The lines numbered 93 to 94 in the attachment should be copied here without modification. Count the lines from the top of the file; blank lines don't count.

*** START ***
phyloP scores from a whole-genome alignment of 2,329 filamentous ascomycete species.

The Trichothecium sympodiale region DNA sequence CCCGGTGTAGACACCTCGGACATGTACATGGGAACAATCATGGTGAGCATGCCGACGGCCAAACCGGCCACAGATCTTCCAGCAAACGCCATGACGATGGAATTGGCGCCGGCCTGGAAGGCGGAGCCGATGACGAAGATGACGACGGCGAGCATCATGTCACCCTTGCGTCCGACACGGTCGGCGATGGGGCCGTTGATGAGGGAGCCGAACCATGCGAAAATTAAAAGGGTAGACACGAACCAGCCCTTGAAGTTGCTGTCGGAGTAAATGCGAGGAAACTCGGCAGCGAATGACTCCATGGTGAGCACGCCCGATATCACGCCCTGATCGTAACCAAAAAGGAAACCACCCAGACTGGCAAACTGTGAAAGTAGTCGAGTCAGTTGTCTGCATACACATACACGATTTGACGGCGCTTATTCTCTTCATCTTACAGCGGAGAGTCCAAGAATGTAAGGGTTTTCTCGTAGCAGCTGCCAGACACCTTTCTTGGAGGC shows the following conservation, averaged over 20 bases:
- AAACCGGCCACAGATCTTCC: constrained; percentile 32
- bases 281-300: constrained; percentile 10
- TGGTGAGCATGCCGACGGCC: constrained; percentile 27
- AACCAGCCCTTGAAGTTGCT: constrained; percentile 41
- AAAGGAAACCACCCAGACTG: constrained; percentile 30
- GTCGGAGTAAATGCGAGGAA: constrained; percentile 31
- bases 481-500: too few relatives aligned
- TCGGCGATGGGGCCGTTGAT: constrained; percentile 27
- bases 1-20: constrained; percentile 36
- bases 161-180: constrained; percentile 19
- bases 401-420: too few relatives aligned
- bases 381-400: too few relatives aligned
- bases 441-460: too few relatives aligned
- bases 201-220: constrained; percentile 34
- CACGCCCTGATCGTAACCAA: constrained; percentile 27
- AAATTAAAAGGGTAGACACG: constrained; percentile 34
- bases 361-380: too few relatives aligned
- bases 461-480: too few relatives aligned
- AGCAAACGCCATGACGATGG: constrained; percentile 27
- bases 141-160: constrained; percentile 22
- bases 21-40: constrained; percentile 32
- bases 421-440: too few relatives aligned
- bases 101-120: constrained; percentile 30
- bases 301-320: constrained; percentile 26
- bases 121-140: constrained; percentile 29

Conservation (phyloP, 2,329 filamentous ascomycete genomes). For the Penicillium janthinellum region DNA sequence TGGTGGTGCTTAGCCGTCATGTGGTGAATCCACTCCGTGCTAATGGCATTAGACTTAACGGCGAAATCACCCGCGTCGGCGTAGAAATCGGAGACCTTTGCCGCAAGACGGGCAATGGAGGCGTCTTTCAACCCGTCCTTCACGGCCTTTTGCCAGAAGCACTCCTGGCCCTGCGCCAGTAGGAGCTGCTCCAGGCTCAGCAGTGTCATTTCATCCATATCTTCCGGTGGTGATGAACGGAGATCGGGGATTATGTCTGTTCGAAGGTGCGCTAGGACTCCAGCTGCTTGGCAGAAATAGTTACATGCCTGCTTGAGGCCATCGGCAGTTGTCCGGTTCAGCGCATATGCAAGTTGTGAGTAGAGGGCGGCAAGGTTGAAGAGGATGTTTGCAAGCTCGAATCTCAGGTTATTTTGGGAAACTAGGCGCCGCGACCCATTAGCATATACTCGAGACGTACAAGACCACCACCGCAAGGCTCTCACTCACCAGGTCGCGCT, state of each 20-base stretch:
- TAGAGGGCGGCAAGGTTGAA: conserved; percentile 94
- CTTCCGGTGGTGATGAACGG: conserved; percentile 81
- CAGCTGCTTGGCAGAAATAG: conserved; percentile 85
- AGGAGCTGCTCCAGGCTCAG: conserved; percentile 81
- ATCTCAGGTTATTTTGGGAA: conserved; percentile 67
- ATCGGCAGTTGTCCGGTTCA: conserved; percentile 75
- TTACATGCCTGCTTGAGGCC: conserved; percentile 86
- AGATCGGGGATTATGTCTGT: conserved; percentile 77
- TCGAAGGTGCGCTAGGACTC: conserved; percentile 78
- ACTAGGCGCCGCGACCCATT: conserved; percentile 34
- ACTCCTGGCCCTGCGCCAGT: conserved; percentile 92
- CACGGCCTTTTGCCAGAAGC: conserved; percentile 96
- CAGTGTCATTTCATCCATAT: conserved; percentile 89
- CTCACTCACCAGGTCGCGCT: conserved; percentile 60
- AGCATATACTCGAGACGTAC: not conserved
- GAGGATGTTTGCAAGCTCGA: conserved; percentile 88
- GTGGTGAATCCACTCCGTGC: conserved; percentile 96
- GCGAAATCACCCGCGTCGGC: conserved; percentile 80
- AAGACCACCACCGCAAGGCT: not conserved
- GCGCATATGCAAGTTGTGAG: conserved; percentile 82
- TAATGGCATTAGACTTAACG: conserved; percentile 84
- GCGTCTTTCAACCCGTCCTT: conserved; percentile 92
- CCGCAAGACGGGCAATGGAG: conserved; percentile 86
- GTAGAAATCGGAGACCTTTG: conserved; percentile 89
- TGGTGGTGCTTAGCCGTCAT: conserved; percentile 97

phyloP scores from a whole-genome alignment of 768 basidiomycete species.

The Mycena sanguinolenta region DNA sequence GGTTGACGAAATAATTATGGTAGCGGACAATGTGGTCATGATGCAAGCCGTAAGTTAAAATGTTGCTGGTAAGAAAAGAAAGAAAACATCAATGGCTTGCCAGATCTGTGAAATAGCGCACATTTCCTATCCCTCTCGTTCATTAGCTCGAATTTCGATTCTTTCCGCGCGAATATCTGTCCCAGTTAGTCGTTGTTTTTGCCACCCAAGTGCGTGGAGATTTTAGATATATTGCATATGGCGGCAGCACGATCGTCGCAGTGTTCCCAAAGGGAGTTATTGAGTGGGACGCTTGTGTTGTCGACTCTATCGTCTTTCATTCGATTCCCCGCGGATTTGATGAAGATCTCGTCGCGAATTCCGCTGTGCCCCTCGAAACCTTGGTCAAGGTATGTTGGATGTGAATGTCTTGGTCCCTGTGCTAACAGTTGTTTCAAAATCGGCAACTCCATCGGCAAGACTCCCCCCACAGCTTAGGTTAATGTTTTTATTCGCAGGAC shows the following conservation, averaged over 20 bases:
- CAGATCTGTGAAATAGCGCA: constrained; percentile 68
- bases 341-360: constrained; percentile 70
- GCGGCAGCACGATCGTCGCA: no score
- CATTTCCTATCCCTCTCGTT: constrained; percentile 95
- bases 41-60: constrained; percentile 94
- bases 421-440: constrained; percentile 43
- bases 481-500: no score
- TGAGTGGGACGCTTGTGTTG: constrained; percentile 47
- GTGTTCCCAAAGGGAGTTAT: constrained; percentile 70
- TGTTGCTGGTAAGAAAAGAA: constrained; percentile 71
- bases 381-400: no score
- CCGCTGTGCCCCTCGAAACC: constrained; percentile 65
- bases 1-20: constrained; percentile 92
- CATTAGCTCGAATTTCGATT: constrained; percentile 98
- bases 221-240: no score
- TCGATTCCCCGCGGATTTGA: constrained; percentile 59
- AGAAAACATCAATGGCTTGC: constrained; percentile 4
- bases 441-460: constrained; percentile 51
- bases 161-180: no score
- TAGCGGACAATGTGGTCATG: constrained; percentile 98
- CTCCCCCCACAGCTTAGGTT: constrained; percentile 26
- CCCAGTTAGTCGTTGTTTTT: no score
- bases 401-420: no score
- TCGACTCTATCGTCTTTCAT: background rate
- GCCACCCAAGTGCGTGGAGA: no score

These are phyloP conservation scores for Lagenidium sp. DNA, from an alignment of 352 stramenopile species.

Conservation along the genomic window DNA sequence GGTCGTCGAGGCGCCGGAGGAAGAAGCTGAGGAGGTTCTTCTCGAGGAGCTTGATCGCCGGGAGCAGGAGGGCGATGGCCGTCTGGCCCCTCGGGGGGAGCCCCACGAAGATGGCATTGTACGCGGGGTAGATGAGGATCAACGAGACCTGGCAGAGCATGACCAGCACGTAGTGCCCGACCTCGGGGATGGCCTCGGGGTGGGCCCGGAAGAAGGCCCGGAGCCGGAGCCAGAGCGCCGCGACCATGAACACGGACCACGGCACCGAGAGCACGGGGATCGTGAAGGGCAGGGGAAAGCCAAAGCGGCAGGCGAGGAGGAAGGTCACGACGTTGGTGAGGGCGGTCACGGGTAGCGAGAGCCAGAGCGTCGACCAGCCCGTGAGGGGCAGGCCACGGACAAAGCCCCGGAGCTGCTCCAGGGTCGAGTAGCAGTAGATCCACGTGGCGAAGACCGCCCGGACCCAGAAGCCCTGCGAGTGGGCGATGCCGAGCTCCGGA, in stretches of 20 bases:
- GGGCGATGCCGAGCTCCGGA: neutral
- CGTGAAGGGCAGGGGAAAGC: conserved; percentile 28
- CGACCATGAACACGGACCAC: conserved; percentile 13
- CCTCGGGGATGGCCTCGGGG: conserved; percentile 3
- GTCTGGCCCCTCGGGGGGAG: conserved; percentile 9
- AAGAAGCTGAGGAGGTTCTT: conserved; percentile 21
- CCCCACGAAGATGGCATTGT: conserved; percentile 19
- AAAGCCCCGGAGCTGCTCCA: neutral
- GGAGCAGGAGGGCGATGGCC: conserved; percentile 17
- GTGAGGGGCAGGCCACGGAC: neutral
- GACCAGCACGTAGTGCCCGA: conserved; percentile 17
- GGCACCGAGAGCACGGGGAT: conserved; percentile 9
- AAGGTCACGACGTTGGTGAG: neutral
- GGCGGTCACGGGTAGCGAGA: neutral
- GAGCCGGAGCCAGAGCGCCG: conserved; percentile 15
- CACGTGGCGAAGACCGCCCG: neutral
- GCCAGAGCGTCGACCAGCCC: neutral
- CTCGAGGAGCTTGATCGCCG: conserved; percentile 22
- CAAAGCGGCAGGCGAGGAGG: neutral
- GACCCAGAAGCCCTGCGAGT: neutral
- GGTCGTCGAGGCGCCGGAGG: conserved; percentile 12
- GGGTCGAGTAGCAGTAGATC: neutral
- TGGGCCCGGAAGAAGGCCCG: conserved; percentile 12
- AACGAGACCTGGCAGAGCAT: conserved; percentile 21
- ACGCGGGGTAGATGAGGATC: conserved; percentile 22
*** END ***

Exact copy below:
- GACCAGCACGTAGTGCCCGA: conserved; percentile 17
- GGCACCGAGAGCACGGGGAT: conserved; percentile 9